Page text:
In speaking about Dogme 95, Thomas Vinterberg has said, “What we wanted to do back in the 90’s with Dogme was to undress the film, and make a naked, truthful experience out of it.” However, he goes on to say that, “Instead of getting naked, it was like putting on an old dress.” Both Vinterberg and Von Trier have long since moved on from the film movement they started, and the manifesto that accompanied it, but traces of Dogme can still be seen in their work, such as the use of the hand-held camera. This method of filming, which utilized unsteady hand-held camera work, would go on to be more influential than the actual Dogme movement itself. Within a year of the release of the first Dogme films, The Blair Witch Project, and a number of other films and television programs would embrace this style. The 2010 film Trollhunter followed the hand-held camera, found footage style, and was a big hit in the country in which it was made, Norway, and throughout Europe and the USA. What is it about this type of filmmaking that often makes it appealing to the viewer? Please discuss things like realism, point of view, and/or the editing (or lack of editing), etc. that make it popular. Why do you think Vinterberg and Von Trier didn’t follow their own manifesto of filmmaking after only a couple of films?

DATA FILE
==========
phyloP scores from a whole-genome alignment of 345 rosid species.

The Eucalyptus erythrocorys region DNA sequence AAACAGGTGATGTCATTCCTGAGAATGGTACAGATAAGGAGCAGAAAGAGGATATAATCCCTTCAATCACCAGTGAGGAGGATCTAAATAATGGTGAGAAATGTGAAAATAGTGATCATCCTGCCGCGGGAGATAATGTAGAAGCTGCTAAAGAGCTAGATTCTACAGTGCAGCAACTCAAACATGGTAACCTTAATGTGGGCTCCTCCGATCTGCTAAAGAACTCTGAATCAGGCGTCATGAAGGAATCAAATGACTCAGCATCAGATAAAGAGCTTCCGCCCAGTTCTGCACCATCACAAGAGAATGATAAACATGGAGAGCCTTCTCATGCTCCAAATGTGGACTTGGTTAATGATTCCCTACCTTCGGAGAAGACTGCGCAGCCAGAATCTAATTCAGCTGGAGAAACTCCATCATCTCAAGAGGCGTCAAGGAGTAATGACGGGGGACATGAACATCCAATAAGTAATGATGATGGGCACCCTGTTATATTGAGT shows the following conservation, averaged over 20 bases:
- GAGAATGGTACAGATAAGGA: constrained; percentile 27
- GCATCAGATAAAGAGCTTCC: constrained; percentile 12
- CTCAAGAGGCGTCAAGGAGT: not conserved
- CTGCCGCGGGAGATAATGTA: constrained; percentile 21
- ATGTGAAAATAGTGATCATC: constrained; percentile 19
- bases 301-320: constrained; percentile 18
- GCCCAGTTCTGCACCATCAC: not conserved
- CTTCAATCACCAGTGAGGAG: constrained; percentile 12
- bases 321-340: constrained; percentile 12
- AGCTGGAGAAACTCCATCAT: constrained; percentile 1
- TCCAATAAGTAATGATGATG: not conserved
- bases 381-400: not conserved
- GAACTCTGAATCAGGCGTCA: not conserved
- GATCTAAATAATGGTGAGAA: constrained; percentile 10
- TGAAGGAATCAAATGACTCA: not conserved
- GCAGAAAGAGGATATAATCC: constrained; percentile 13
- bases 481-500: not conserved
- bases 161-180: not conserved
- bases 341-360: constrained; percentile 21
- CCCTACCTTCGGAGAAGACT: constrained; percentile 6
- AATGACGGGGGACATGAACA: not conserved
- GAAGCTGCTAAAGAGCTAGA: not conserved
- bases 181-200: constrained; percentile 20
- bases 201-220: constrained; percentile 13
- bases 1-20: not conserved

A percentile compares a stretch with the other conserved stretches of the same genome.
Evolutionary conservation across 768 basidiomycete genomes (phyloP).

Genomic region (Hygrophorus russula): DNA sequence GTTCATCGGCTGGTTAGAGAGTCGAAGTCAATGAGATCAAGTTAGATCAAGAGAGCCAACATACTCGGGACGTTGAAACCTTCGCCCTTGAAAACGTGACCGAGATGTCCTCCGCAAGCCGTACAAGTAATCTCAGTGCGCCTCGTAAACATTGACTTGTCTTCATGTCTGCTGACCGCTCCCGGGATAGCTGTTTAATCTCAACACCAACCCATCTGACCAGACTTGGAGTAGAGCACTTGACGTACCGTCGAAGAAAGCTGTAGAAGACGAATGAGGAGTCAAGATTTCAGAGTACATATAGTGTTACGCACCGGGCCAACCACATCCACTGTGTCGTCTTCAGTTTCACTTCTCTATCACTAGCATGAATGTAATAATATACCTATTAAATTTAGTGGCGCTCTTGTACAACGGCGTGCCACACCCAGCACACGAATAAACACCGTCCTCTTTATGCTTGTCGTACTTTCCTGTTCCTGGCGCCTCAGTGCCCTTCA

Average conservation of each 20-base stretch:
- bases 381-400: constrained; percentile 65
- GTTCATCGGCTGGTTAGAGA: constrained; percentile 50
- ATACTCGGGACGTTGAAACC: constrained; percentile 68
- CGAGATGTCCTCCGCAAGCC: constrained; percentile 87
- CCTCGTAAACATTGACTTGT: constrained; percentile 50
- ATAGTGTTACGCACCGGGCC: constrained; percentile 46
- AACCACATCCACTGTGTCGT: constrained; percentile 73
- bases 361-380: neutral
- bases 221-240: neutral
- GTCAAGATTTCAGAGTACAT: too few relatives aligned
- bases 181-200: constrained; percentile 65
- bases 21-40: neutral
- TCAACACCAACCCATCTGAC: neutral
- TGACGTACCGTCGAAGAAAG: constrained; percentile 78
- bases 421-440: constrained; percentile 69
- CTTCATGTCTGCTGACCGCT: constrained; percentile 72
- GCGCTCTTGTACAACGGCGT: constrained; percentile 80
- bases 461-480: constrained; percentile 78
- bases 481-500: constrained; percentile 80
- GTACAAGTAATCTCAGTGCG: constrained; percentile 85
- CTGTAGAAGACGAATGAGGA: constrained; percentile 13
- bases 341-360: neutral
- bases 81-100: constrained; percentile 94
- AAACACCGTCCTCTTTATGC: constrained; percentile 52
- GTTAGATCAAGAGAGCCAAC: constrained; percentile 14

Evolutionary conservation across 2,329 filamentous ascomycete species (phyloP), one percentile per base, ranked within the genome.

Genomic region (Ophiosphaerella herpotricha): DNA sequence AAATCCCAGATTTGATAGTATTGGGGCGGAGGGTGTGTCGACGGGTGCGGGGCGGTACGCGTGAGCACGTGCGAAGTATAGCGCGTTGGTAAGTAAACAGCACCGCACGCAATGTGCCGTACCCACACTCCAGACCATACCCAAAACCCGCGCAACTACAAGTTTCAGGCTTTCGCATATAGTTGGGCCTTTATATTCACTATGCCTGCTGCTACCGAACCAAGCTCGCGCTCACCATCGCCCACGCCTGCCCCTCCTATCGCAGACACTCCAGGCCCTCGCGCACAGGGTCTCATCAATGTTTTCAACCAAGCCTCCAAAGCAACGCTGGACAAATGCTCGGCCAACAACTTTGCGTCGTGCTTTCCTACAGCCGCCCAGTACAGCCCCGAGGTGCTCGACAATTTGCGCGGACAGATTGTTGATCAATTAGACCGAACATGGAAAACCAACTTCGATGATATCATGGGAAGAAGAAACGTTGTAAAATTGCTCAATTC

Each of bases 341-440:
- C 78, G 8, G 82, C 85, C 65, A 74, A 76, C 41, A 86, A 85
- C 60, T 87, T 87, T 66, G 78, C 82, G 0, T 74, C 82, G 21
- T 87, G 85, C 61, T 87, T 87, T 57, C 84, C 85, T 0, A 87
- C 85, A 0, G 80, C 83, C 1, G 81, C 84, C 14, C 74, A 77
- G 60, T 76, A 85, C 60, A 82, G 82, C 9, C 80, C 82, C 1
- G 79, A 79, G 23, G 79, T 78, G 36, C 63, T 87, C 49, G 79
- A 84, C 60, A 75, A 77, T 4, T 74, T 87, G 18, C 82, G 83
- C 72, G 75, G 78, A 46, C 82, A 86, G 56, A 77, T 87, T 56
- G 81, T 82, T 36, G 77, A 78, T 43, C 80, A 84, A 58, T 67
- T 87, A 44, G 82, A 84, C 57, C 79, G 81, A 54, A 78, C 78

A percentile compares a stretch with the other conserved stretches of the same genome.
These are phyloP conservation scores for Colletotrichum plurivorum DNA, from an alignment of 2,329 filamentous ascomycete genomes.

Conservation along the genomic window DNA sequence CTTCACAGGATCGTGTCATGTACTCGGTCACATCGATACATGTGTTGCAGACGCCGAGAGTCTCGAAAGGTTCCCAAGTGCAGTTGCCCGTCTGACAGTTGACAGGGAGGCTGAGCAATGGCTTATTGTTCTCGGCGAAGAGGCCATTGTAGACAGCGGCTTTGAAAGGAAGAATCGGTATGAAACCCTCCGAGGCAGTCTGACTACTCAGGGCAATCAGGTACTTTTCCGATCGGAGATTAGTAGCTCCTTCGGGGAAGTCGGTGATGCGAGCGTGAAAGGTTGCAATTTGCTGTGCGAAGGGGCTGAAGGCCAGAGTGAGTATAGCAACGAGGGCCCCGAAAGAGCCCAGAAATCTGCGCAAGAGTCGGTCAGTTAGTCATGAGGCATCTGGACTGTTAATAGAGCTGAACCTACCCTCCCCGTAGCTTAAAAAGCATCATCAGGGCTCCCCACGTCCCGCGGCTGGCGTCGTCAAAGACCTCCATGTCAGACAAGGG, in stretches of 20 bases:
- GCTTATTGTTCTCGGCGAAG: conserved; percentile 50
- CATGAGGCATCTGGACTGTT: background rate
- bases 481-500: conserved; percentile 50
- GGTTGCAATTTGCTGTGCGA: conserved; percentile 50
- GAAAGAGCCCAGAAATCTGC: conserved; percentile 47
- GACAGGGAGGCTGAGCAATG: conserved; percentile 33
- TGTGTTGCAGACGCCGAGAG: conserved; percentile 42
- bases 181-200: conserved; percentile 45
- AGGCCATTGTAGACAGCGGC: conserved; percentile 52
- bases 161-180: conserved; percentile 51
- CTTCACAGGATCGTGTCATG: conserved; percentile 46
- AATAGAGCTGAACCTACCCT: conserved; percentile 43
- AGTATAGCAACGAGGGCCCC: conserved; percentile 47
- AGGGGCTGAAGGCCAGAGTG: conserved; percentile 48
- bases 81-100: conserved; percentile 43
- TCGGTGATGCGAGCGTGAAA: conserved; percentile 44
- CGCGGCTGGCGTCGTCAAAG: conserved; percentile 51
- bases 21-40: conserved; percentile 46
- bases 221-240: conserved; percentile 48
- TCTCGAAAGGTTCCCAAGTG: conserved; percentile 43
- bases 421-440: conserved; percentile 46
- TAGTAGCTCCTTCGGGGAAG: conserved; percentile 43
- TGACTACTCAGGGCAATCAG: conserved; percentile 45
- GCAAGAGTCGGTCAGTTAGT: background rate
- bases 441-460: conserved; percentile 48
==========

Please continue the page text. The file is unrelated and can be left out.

Why Thomas Vinterberg Ditched Dogma for ‘The Hunt’: ‘It Was Like Putting on an Old Dress’